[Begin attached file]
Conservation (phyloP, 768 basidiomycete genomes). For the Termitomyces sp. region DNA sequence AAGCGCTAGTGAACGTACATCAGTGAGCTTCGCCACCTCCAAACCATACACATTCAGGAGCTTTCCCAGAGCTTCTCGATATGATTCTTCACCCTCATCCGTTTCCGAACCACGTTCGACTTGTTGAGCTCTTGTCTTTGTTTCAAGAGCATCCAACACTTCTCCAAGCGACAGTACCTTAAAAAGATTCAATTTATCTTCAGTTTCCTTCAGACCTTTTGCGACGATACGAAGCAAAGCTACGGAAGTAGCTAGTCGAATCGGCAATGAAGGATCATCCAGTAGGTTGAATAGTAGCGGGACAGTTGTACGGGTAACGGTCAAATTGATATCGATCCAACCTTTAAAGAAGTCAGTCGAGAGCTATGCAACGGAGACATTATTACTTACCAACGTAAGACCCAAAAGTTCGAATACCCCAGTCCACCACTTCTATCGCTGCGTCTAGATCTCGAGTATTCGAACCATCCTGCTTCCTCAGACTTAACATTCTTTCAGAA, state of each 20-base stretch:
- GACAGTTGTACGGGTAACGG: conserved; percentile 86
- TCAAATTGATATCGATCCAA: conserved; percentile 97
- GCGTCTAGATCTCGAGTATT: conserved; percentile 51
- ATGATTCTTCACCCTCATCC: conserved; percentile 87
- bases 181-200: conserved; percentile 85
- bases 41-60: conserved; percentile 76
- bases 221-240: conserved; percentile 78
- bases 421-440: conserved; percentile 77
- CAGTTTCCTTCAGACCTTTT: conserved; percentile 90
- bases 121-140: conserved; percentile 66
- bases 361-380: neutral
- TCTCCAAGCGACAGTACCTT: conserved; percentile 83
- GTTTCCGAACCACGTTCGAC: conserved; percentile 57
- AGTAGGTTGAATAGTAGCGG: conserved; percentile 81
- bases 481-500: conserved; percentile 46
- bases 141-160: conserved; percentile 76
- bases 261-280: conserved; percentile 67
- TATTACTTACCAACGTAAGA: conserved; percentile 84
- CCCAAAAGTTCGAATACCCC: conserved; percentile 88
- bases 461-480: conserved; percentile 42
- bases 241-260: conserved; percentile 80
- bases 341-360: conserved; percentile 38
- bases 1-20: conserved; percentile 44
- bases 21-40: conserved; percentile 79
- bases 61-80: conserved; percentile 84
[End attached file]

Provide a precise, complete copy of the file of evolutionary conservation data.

Conservation (phyloP, 768 basidiomycete genomes). For the Termitomyces sp. region DNA sequence AAGCGCTAGTGAACGTACATCAGTGAGCTTCGCCACCTCCAAACCATACACATTCAGGAGCTTTCCCAGAGCTTCTCGATATGATTCTTCACCCTCATCCGTTTCCGAACCACGTTCGACTTGTTGAGCTCTTGTCTTTGTTTCAAGAGCATCCAACACTTCTCCAAGCGACAGTACCTTAAAAAGATTCAATTTATCTTCAGTTTCCTTCAGACCTTTTGCGACGATACGAAGCAAAGCTACGGAAGTAGCTAGTCGAATCGGCAATGAAGGATCATCCAGTAGGTTGAATAGTAGCGGGACAGTTGTACGGGTAACGGTCAAATTGATATCGATCCAACCTTTAAAGAAGTCAGTCGAGAGCTATGCAACGGAGACATTATTACTTACCAACGTAAGACCCAAAAGTTCGAATACCCCAGTCCACCACTTCTATCGCTGCGTCTAGATCTCGAGTATTCGAACCATCCTGCTTCCTCAGACTTAACATTCTTTCAGAA, state of each 20-base stretch:
- GACAGTTGTACGGGTAACGG: conserved; percentile 86
- TCAAATTGATATCGATCCAA: conserved; percentile 97
- GCGTCTAGATCTCGAGTATT: conserved; percentile 51
- ATGATTCTTCACCCTCATCC: conserved; percentile 87
- bases 181-200: conserved; percentile 85
- bases 41-60: conserved; percentile 76
- bases 221-240: conserved; percentile 78
- bases 421-440: conserved; percentile 77
- CAGTTTCCTTCAGACCTTTT: conserved; percentile 90
- bases 121-140: conserved; percentile 66
- bases 361-380: neutral
- TCTCCAAGCGACAGTACCTT: conserved; percentile 83
- GTTTCCGAACCACGTTCGAC: conserved; percentile 57
- AGTAGGTTGAATAGTAGCGG: conserved; percentile 81
- bases 481-500: conserved; percentile 46
- bases 141-160: conserved; percentile 76
- bases 261-280: conserved; percentile 67
- TATTACTTACCAACGTAAGA: conserved; percentile 84
- CCCAAAAGTTCGAATACCCC: conserved; percentile 88
- bases 461-480: conserved; percentile 42
- bases 241-260: conserved; percentile 80
- bases 341-360: conserved; percentile 38
- bases 1-20: conserved; percentile 44
- bases 21-40: conserved; percentile 79
- bases 61-80: conserved; percentile 84